Orson

“He is a king without a kingdom…because there is no kingdom big enough for Orson Welles.”
– Jeanne Moreau

Actor, film director, theater producer, radio broadcaster, painter, illusionist, fantasist, self-confessed charlatan…a tragic hero, to some at best an embarrassing waste of talent, at worst an overrated bluff-merchant who made one good film and lived off it for the rest of his life. The legend of Orson Welles leads to one inescapable conclusion: he was almost universally misunderstood. This supposed unbearable egotist was in fact a charming and deeply passionate man and, above all, one of the Cinema’s true American masters.

It was heartening to witness how dvd shed fresh light on Welles’ work and that the internet has given a genuine voice to Welles enthusiasts the world over. London’s BFI Southbank held a fine (though incomplete) retrospective of his work in 2003 and presented a sublime restoration of Chimes at Midnight in 2015, but there remains a nagging feeling that the majority of Welles’ feature films are unseen curios and for the most part still underappreciated. It is hoped that this site can contribute in its own way to the current growth in the recognition of this great man and his work.

Welles’ first professional film job was to co-write, direct, produce and act in the 1941 film Citizen Kane. His last was to provide a voice over for an animated merchandise tie-in: The Transformers: The Movie. In that, many would seek to see an encapsulation of his whole life, for one of the most common misconceptions about Welles is that after Citizen Kane, he produced little else other than a few box office failures, some entertaining cameos and myriad adverts for the likes of Carlsberg and Sandeman’s Port. One of the principal aims of this Site is to try and go some way to correcting this misconception.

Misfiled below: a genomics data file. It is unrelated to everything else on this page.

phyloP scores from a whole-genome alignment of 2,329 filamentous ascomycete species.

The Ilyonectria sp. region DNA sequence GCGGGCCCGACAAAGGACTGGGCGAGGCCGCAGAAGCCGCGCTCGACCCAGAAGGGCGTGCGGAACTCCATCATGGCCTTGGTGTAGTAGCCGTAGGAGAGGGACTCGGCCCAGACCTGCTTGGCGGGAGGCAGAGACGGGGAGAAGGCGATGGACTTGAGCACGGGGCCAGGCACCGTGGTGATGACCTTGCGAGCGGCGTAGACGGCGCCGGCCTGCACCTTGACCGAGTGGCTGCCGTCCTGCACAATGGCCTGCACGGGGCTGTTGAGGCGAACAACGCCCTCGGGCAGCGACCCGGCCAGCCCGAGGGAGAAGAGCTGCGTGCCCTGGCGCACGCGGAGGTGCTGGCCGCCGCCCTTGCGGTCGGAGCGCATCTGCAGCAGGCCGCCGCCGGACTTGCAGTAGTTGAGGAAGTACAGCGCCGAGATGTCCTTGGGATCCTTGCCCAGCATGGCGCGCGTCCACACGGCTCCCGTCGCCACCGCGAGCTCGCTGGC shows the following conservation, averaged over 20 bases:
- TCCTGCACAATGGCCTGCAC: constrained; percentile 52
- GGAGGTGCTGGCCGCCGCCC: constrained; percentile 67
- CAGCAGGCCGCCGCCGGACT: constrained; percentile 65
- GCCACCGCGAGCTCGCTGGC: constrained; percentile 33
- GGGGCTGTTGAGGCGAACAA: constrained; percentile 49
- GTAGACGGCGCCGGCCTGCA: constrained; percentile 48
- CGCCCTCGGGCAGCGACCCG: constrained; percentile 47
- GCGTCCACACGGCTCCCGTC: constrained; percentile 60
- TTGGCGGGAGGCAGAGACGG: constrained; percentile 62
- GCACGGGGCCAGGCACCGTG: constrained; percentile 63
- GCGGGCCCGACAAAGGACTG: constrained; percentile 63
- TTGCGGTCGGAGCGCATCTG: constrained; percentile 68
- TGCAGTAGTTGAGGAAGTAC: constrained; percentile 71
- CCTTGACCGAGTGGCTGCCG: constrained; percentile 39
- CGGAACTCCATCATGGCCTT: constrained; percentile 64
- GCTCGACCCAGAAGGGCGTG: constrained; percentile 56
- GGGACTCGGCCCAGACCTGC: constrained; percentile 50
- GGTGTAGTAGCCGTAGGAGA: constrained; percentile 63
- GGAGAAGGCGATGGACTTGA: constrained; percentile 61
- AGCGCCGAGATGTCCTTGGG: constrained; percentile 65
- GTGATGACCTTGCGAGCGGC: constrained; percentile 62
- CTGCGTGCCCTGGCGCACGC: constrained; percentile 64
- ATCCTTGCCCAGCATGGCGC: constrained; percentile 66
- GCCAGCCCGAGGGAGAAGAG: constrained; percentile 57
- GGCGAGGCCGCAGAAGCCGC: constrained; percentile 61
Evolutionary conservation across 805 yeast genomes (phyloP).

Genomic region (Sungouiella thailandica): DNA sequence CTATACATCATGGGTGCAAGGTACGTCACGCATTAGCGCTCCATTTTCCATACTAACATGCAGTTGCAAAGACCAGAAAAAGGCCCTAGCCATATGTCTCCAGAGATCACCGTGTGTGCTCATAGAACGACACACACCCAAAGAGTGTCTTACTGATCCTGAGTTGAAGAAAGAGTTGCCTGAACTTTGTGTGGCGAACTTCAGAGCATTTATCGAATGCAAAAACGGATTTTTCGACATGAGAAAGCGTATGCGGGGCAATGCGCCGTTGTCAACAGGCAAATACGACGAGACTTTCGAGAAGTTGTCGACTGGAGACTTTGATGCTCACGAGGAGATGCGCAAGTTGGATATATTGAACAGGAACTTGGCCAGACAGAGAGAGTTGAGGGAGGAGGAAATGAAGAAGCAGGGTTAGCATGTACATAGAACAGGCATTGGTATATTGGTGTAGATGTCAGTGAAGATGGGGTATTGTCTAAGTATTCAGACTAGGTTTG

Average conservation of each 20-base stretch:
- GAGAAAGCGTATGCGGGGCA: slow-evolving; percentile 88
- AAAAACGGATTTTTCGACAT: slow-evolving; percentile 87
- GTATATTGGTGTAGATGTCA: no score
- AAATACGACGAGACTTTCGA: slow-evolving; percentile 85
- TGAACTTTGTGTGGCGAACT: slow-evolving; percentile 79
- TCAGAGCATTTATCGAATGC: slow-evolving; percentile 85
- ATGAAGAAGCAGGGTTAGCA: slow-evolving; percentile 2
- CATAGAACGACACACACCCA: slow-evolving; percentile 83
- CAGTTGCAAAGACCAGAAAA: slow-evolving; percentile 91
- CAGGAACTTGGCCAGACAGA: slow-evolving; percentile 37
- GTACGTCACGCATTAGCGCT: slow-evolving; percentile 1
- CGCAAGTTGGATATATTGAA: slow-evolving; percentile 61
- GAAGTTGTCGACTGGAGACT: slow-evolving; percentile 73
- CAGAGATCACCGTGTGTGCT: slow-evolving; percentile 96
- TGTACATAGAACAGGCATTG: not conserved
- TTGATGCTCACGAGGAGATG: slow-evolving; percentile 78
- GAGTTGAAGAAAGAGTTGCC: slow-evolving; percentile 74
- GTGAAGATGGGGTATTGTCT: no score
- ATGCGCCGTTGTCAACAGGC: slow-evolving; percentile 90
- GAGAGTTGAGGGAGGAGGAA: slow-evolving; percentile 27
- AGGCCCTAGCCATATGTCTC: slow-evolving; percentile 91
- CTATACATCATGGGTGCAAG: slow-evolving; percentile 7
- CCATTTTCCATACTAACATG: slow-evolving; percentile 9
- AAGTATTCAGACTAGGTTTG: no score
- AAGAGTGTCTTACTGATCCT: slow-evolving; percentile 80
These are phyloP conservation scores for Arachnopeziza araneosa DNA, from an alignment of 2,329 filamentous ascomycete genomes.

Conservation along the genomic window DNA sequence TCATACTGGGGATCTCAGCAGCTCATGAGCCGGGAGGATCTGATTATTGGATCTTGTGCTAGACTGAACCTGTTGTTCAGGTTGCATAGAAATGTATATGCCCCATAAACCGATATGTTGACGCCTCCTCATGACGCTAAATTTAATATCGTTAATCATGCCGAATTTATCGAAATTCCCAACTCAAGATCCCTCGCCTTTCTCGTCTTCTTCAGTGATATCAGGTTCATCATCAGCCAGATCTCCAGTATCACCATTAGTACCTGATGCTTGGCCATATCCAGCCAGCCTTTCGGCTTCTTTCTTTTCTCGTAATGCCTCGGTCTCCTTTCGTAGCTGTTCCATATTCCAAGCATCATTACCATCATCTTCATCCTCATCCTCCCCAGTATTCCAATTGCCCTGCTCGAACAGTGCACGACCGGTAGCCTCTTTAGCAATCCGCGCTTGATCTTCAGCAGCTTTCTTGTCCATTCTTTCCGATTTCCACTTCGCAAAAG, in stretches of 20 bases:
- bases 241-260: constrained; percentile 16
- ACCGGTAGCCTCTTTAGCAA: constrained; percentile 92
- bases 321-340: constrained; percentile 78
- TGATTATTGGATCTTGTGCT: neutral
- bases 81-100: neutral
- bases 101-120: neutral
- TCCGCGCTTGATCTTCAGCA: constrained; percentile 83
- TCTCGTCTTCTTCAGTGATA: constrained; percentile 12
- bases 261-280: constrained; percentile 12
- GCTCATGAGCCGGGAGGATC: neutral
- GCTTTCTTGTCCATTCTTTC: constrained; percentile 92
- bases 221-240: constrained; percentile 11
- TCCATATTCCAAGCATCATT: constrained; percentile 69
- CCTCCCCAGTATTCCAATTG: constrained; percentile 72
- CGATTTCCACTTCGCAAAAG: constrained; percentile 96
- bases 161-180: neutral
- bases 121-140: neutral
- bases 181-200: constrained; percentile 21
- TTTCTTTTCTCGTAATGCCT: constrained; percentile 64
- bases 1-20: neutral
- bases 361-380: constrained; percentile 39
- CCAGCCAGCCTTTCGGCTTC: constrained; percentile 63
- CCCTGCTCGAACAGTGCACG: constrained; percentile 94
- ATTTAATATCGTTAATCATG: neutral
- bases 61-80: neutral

There is no question that for the director of Citizen Kane only to complete 12 more feature films in a 50 year career (and not for want of trying) is a tragic injustice on a par with any in Cinema history, but what many do not appreciate is that nine of those additional films are masterpieces and two of them – The Magnificent Ambersons and Chimes at Midnight – are regularly held up by critics, academics and fans as superior even to Kane.

To the Hollywood studios, Welles was poison. His ideas for films never excited producers and if he did get a project off the ground, when he delivered the completed film, the money men were never pleased with the results. In their panic, ignorance – and partly in retaliation – they would often mutilate his films, sometimes going so far as to shoot additional scenes without his permission and on more than one occasion releasing them as B-features to sink without trace.

“I made essentially a mistake staying in movies, a mistake I can’t regret because it’s like saying “I shouldn’t have stayed married to that woman, but I did because I love her.” I would have been more successful if I’d left movies immediately. Stayed in the theater, gone into politics, written – anything. I’ve wasted the greater part of my life looking for money, and trying to get along, trying to make my work from this terribly expensive paint box which is … a movie. And I’ve spent too much energy on things that have nothing to do with a movie. It’s about two percent movie making and 98 percent hustling. It’s no way to spend a life.”